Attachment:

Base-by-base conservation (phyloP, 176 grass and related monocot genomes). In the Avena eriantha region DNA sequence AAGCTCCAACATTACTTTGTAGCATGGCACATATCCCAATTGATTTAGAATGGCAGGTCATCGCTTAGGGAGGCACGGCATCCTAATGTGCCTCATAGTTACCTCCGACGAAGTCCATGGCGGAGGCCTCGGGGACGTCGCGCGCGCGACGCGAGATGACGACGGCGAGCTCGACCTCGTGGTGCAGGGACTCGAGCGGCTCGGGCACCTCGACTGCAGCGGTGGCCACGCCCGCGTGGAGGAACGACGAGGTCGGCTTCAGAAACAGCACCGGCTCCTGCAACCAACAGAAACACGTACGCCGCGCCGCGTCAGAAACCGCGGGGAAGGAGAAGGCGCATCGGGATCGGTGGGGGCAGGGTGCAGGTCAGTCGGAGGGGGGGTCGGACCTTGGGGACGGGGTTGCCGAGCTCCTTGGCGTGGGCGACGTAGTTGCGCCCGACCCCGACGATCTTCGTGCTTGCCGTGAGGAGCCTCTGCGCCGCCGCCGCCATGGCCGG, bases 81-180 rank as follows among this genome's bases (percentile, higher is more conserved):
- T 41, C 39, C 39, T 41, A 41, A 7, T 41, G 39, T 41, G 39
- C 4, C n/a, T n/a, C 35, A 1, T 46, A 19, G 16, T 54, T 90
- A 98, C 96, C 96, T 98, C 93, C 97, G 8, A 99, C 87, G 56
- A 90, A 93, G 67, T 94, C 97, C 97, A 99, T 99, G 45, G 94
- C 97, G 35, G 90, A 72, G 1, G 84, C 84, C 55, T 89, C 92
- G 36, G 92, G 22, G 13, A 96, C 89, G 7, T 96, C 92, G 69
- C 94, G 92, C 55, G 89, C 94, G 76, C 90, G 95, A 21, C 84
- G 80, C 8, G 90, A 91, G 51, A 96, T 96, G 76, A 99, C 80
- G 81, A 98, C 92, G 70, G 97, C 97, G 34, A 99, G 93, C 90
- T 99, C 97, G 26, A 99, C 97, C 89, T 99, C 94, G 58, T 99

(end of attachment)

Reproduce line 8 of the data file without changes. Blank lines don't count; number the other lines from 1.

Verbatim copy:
- C 94, G 92, C 55, G 89, C 94, G 76, C 90, G 95, A 21, C 84